Jack smiled. “We run a used bookstore,” he said. “We dream about having this many customers.”
The man’s tired eyes held a smile as he said, “I’ll come work for you, then.” Then he surprised us. As he rang up the books he said, “What’s the name of your store in Virginia?” (He had seen Jack’s ID for his debit card.)
“Tales of the Lonesome Pine, and we call it The Little Bookstore of Big Stone Gap,” Jack said.
“It’s small?” he asked, and Jack gave him the five-second spiel on my book. The man held out our bag and made eye contact with me, giving one of those between-booksellers chin nods. “Good for you,” he said. “And good luck with your bookstore.”
As we left Booksellers at Laurelwood, I mentioned my surprise that such a busy person would take the time to actually listen to a customer’s casual remarks and ask questions.
Jack nodded. “That doesn’t often happen at big stores, and that was a big store.” (Huge, in fact. Cavernous, but stuffed to coziness with books.) “But it was a big bookstore, owned by a person, not a corporation, so the employees get to be themselves instead of having the debit machine ask ‘was your server friendly today?’. It all goes back to that McDonaldization of Society book we were talking about. People who get to be themselves, think for themselves, at work are happier. And people who work in bookstores know books. So he was interested, and even with that string of traffic, he was himself.”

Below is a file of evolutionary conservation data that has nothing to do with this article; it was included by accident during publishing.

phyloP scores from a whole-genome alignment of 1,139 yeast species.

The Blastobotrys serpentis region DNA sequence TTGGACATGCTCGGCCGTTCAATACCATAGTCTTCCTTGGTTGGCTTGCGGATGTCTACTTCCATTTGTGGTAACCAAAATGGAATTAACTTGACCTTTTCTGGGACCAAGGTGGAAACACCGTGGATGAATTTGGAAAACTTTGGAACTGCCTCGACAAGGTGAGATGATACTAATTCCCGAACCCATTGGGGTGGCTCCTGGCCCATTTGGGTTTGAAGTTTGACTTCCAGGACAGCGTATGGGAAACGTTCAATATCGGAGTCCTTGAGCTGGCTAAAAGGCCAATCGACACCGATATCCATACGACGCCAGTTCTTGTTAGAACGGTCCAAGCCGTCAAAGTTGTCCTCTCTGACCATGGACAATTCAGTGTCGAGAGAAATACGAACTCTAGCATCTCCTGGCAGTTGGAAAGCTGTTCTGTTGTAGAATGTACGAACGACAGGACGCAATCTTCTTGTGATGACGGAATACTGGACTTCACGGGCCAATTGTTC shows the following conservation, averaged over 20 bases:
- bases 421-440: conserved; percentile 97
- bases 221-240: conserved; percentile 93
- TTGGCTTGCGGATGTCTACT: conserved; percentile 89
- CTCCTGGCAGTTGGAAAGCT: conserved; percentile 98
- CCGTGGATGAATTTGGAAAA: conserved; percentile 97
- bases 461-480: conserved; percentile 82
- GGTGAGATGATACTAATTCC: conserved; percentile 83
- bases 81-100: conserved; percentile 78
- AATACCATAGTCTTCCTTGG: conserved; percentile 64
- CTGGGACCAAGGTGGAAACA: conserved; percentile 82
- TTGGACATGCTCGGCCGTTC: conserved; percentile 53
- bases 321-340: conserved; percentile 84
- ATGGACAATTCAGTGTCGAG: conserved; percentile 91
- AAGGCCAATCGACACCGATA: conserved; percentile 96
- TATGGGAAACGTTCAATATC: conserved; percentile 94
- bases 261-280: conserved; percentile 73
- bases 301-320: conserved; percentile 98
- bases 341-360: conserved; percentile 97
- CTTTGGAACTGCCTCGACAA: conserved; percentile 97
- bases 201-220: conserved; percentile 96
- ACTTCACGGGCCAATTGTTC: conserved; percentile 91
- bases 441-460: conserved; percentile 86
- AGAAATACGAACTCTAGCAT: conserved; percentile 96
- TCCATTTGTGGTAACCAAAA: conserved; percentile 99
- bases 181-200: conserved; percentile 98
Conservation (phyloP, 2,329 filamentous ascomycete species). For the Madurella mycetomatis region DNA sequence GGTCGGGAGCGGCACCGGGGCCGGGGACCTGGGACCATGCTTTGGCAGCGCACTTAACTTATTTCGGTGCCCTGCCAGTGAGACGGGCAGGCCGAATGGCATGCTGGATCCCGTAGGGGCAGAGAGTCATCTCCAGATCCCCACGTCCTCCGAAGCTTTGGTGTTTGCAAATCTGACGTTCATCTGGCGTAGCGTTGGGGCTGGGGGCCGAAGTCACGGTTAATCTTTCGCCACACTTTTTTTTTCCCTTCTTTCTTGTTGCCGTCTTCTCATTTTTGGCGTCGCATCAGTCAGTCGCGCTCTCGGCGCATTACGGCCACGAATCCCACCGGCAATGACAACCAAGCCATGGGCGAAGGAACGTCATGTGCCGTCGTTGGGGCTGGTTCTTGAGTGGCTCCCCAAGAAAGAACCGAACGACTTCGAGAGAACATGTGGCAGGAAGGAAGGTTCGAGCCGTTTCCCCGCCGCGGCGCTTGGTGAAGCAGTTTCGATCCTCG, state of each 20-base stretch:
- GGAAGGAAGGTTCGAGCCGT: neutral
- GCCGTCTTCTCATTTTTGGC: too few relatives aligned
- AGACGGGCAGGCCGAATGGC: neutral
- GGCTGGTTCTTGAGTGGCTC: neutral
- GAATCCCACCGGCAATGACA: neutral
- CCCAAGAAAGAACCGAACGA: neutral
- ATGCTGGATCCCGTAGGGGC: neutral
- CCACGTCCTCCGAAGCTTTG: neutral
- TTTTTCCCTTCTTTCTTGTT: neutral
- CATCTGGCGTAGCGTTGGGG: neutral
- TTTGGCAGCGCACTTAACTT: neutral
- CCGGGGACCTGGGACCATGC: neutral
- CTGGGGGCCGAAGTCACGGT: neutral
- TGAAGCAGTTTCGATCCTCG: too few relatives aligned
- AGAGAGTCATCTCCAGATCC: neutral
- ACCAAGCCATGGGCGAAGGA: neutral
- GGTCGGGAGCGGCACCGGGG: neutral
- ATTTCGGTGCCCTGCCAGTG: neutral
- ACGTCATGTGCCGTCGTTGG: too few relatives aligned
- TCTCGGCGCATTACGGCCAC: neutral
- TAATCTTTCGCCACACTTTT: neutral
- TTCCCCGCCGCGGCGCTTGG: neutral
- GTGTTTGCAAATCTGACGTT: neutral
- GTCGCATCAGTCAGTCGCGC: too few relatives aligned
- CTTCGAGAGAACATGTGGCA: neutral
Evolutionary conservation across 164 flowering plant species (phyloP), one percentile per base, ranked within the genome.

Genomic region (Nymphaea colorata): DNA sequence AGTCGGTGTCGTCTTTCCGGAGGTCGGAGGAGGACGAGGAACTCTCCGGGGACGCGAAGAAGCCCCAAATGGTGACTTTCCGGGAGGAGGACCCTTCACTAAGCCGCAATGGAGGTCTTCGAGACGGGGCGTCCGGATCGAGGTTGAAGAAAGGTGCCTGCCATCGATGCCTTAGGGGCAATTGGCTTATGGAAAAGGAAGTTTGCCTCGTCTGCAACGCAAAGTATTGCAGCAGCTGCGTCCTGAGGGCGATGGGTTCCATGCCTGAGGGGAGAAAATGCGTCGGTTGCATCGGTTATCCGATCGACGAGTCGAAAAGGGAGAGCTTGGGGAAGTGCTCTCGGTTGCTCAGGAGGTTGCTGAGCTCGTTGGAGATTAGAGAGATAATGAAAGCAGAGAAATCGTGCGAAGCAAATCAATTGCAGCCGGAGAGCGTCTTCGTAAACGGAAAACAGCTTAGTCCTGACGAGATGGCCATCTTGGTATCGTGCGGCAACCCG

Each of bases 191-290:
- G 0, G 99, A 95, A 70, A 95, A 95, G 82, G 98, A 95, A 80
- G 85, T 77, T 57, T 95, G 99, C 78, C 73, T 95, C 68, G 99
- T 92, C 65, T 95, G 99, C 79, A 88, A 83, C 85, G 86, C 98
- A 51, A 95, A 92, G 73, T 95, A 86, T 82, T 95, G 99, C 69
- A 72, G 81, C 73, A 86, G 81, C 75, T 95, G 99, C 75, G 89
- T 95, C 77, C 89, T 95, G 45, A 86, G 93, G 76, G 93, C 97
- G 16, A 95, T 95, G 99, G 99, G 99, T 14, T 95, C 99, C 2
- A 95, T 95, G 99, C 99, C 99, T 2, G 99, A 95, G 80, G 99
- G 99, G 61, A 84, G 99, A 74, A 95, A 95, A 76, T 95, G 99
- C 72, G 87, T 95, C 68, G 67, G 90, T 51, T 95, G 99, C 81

Score one for independent bookstores. And I look forward to emailing Nicole a list of places she can visit in the New Year.
Dead downtowns are everywhere

Christmas Day tucked into a quiet, well-appointed hotel can be very contemplative. We found the local Quaker gathering and joined them for meeting, celebrating Jesus’ birth and all it has meant for the rest of us. From contemplation to human bliss, an Indian restaurant near the hotel opened for the evening meal. Jack turned to me in the middle of his shrimp bhuna and said with a beatific smile, “It doesn’t get any better than this.”

It didn’t Dec. 26, anyway. The rain, sensing we would be returning to our car for what was marked as a scenic drive through the Ozarks, returned with vigor. Also, Monday is a day when many  bookshops are closed, and the day after Christmas a lot of small retailers pretty much think “forget it.” (We have never found this wise, knowing that Christmas money is burning a hole in many bibliophilic pockets.)

So here is the list of bookstores we did NOT get to visit: That Bookstore in Blytheville (yes, that’s the actual name, and I was looking forward to that one because it’s famous for being in the middle of nowhere yet attracting EVERYONE in the lit community); Xanadu Books in Memphis itself; and one each in Pocahontas, Mountain Home and Batesville, Arkansas.

The one we did get to surprised us. “Wolf Books” in Jonesboro, AR sounded like your basic second-hand store, but turned out to be a textbook buy-back. We’d been avoiding textbook traders and Christian bookstores on this trip because the former don’t usually deal in other forms, while the latter rarely focus on books; they’re more like Hallmark shops full of cards and trinkets. We wish both well, and bypass them with smiles.